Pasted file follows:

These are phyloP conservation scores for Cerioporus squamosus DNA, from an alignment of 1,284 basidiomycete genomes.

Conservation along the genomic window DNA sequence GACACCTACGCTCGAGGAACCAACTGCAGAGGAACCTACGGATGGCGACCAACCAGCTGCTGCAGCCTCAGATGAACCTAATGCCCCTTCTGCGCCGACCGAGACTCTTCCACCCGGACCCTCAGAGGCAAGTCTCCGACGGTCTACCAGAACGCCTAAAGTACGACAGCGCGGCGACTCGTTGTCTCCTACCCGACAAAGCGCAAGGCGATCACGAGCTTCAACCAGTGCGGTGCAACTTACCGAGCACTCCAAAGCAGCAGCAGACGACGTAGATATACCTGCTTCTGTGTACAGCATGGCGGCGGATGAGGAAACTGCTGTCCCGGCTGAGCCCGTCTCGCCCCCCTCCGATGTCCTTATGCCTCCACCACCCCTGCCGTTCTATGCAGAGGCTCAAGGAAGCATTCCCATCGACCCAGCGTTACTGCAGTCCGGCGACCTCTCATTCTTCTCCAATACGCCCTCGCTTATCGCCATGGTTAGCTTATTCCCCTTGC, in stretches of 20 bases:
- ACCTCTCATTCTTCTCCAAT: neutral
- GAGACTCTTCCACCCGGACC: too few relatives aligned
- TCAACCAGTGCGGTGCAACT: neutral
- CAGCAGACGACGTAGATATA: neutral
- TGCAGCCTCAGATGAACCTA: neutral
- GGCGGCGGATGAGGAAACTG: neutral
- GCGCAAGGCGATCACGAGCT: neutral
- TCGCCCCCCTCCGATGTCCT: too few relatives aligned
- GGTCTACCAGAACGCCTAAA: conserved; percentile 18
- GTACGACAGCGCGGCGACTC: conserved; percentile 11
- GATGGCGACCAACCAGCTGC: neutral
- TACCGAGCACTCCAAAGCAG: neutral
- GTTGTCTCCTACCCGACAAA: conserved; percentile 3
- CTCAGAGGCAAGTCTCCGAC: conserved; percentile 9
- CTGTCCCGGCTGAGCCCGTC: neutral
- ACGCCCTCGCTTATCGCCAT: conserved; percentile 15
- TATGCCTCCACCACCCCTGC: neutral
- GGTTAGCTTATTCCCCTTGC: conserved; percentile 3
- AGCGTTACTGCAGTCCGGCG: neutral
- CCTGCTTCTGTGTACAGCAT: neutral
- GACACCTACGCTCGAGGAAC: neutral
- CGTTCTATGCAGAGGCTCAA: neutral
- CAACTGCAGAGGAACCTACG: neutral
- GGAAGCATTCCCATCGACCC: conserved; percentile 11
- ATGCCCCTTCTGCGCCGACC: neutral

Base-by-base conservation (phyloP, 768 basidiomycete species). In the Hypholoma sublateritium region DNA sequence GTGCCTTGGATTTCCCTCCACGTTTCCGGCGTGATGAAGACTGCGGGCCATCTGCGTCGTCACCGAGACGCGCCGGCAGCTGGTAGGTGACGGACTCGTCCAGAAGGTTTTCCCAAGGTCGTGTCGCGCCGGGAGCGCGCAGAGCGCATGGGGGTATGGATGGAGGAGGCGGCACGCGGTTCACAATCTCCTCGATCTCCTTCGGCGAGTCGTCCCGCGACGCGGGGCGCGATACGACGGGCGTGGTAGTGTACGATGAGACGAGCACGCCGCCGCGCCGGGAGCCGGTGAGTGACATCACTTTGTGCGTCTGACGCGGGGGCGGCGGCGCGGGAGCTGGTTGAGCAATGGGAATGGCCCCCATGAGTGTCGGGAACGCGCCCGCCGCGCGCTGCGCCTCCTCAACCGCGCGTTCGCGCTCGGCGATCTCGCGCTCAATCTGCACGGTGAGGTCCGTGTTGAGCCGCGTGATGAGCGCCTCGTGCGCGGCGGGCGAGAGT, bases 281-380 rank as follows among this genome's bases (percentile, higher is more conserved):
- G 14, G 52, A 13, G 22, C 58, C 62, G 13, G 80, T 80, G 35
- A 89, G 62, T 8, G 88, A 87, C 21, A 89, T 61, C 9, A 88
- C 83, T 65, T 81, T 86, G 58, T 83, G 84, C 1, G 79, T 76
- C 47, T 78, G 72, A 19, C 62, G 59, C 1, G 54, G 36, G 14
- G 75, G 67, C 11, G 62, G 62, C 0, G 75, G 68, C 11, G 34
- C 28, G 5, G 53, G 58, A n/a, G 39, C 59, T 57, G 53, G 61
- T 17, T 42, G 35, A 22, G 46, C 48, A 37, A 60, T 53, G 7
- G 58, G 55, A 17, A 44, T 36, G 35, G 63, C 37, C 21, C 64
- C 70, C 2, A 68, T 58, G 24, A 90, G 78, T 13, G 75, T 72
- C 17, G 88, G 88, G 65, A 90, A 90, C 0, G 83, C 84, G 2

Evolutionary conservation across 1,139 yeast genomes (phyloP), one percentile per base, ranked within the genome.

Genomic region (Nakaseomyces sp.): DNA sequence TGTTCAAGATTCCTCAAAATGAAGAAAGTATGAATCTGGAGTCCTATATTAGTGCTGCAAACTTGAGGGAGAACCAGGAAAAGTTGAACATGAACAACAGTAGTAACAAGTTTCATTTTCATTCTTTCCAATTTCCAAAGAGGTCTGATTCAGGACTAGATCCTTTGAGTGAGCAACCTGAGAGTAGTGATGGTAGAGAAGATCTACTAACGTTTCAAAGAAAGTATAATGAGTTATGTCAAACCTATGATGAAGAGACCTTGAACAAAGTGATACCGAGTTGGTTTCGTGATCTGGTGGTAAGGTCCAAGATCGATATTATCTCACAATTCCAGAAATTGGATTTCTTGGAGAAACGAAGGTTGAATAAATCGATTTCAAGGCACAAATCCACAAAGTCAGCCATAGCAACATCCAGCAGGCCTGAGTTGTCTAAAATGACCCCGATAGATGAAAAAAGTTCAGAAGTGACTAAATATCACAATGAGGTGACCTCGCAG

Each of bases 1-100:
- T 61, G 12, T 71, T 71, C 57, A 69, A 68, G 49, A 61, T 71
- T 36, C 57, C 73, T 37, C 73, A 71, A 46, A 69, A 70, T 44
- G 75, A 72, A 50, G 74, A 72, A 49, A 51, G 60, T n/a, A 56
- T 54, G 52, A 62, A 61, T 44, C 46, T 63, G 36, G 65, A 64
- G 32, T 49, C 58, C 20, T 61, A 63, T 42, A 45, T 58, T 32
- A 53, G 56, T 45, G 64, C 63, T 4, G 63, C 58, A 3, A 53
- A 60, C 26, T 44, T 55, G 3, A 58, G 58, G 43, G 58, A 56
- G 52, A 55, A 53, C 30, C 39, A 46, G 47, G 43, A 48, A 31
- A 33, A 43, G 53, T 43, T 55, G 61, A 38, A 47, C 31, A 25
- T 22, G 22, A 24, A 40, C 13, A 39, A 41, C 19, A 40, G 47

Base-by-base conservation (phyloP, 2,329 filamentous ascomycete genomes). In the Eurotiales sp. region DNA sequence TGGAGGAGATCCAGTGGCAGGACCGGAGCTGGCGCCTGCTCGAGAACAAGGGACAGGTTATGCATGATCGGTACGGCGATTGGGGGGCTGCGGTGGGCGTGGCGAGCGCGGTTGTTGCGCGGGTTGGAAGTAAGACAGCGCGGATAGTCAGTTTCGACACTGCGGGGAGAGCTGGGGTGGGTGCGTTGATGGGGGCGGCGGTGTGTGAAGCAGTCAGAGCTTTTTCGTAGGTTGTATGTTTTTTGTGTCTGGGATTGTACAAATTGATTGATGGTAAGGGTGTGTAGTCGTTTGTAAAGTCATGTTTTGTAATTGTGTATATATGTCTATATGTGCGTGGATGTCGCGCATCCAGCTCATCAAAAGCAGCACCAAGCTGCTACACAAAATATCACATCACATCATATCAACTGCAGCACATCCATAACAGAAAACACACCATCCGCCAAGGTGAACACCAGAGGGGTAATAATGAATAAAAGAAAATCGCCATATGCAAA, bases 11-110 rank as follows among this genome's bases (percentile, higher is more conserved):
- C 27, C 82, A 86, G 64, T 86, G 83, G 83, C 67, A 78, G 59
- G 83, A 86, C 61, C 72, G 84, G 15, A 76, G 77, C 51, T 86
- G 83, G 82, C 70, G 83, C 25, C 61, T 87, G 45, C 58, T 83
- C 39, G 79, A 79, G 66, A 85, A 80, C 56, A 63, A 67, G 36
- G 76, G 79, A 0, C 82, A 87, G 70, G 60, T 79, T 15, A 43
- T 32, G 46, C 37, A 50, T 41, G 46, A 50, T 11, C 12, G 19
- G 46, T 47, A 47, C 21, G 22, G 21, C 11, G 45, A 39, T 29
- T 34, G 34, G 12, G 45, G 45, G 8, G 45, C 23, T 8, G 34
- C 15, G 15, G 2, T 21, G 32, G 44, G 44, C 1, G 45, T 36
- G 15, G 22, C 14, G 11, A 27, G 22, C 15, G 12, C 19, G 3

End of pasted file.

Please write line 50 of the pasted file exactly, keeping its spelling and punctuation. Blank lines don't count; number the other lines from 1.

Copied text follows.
- A 33, A 43, G 53, T 43, T 55, G 61, A 38, A 47, C 31, A 25